Sometimes the Court ignores the Lemon test. Thus, in Marsh v. Chambers (1983), it permitted continuation of the practice of a chaplain leading prayers at the beginning of a state legislative session; in Lynch v. Donnelly (1984), it permitted the display of a religious crèche on public property because this crèche was part of a much larger secular display (see Swanson 1990). These decisions interpreted the establishment clause to permit accommodation between the government and religion; others have taken a view of strict separation of church and state, and still others attempt to enforce complete neutrality (for one view, see Monsma 1993; for another, see Levy 1986).
The free exercise clause intended to guarantee a wide range of religious freedoms, but questions remain as to the degree to which it should exempt religious people from criminal laws. In Employment Division v. Smith (1990), the Supreme Court ruled that state employees fired from their jobs for ingesting peyote as part of a Native American religious ceremony were not entitled to unemployment compensation. The outcry over the decision, which appeared to contradict some earlier cases in which the Court had taken a more sympathetic stance toward actions, albeit not typically illegal ones, motivated by religious beliefs, led to the Religious Freedom Restoration Act. It attempted to ensure that the Court did not override free exercise claims except in cases in which the government was able to establish a compelling state interest. The Supreme Court overturned this law in City of Boerne v. Flores (1997), deciding that it exceeded congressional powers under Section 5 of the Fourteenth Amendment, granting power to “enforce” but not to “reinterpret” the provisions of that amendment. This decision has led to renewed calls for a Religious Equality Amendment, some versions of which would require that courts strike down laws with differential impacts on amendments that do not have a “compelling state interest.”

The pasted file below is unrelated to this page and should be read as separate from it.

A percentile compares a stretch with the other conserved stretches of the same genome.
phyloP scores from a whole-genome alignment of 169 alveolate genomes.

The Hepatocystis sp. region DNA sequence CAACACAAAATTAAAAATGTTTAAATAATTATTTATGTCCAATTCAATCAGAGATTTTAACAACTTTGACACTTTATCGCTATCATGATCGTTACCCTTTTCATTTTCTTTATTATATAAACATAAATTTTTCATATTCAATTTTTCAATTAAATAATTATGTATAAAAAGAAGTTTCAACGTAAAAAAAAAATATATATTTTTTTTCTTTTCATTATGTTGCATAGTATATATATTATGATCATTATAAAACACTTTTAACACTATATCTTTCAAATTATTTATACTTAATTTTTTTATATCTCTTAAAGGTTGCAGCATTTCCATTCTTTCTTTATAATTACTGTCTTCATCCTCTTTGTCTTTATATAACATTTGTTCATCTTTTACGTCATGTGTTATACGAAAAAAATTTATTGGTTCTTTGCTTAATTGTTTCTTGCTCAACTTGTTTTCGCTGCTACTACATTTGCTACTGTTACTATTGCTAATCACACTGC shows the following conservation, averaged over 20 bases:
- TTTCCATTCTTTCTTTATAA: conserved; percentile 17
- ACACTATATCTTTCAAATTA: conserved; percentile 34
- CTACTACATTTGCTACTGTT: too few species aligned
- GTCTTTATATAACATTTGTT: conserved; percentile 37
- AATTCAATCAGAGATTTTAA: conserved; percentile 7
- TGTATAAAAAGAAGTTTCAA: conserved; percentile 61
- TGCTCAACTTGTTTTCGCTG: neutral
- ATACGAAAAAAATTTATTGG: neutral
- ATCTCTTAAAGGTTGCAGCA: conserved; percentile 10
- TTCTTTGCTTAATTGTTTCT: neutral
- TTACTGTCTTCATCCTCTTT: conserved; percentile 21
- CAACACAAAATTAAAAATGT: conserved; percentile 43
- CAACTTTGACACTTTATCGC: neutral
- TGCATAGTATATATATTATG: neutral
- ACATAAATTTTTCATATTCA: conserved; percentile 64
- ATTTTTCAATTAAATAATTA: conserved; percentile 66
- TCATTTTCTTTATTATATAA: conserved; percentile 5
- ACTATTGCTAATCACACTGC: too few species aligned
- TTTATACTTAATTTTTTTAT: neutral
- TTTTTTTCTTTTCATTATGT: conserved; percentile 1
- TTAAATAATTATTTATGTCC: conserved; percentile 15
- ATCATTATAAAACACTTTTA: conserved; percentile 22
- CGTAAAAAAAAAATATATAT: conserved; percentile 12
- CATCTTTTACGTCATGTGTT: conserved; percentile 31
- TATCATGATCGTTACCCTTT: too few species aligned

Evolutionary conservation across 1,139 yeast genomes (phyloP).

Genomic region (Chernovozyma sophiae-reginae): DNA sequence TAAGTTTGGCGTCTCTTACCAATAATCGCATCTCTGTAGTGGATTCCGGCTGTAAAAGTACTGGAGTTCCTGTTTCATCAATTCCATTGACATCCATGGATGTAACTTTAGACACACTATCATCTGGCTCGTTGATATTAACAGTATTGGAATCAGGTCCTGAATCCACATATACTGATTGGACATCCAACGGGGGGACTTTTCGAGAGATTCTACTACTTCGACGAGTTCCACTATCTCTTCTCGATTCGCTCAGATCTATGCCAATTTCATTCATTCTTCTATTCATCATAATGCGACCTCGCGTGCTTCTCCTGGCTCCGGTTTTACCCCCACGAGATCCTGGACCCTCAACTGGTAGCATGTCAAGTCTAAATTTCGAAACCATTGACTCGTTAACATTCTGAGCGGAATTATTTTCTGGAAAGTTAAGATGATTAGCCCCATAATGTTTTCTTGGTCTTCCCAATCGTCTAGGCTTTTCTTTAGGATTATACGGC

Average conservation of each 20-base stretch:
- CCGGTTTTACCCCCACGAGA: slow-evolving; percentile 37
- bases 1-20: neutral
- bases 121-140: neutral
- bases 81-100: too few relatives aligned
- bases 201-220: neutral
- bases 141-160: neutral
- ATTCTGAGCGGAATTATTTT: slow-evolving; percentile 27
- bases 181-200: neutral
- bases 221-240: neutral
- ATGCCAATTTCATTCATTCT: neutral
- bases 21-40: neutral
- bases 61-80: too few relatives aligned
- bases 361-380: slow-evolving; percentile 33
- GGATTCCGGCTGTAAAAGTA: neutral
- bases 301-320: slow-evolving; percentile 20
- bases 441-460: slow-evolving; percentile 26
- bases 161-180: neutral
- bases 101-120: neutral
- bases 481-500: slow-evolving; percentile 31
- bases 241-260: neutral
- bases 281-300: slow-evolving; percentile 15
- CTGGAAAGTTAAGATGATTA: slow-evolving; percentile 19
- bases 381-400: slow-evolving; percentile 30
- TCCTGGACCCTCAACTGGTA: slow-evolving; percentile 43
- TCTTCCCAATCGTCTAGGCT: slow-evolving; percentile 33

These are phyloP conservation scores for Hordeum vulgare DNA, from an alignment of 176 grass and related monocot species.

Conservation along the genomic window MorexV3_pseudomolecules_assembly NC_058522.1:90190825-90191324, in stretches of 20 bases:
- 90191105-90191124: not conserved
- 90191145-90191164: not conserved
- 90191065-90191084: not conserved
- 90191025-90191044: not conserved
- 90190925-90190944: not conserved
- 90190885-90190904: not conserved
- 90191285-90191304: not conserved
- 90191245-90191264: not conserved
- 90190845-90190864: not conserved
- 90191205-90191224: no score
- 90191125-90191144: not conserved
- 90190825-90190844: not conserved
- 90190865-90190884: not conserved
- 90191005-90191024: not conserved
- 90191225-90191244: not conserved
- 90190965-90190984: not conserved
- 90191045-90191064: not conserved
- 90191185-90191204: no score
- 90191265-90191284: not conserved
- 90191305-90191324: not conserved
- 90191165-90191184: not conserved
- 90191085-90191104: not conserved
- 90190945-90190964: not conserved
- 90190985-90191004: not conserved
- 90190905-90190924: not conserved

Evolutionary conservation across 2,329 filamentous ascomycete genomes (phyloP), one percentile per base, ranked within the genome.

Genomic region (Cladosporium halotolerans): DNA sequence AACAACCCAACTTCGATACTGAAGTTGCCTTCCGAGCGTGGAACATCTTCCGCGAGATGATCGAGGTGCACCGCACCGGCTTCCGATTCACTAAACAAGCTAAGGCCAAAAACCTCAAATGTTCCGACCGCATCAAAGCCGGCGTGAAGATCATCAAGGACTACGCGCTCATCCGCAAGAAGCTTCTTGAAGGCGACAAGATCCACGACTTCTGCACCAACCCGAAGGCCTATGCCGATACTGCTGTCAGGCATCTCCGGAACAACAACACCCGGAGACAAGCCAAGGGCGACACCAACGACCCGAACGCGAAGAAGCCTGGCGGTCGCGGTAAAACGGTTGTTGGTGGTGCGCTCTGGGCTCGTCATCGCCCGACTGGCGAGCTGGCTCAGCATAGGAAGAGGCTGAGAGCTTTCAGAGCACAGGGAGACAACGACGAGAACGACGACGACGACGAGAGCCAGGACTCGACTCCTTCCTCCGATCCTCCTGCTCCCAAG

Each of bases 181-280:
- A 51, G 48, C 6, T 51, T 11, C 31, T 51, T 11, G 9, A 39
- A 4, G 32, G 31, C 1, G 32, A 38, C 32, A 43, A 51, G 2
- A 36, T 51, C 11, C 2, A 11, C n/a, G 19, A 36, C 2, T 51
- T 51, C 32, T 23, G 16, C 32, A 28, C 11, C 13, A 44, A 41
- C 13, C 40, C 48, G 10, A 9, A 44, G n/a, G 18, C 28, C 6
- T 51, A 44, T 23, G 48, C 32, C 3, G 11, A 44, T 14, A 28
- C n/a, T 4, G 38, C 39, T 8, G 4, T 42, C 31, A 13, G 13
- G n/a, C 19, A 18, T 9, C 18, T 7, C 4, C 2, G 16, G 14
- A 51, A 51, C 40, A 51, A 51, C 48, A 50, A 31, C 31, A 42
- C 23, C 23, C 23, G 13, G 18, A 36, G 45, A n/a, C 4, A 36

Freedom of speech is essential to the democratic process, but speech can be so related to action that the First Amendment's seemingly absolute prohibition on governmental infringement of the former has been subject to numerous judicial qualifications. In an early case, Schenck v. United States (1919), Justice Oliver Wendell Holmes noted that even the most stringent protection of speech would not protect an individual falsely shouting “fire” in a crowded theater and causing a panic. Although there has been much subsequent discussion and eventual judicial repudiation of Holmes's “clear and present danger” test, the notion that even speech has limits has remained. In Brandenburg v. Ohio (1969), the Court indicated that it would suppress the expression of pure speech only when it was likely to lead to imminent lawless action (Wirenius 1994).
The Court has been willing to accept reasonable restrictions on the time, place, and manner of speech, but it has been wary of laws that single out speech on the basis of its content. In recent years, the Court has also extended protection to symbolic speech. Its two most controver-sial cases have been Texas v. Johnson (1989) and United States v. Eichman (1990), wherein the Court respectively struck down a state law and a federal law designed to prohibit desecration of the American flag. Numerous amendments have been introduced to overturn these decisions, and support in the states is strong for such an amendment. During the Cold War, amendments were also introduced to ban certain types of speech thought likely to lead to subversion of the government.
There are a number of special areas related to freedom of speech that the Supreme Court has treated somewhat differently from others. For example, the Supreme Court has never regarded obscenity as speech. In Miller v. California (1973), it identified three criteria for defining obscenity. Under these criteria, speech can be judged obscene if the average person applying contemporary community standards would find that a work taken as a whole appeals to a pruri-ent (lustful) interest in sex; if a work depicts or describes in a patently offensive way sexual conduct specifically defined by law; and if such a work lacks serious literary, artistic, political, or scientific value. These criteria still leave considerable room for judicial judgment. In a number of recent decisions, the U.S. Supreme Court has struck down laws designed to protect children from obscene materials on the Internet. Although concerned about children, the Court insists that laws designed to protect children cannot be so broad that they would deny legitimate rights to adults.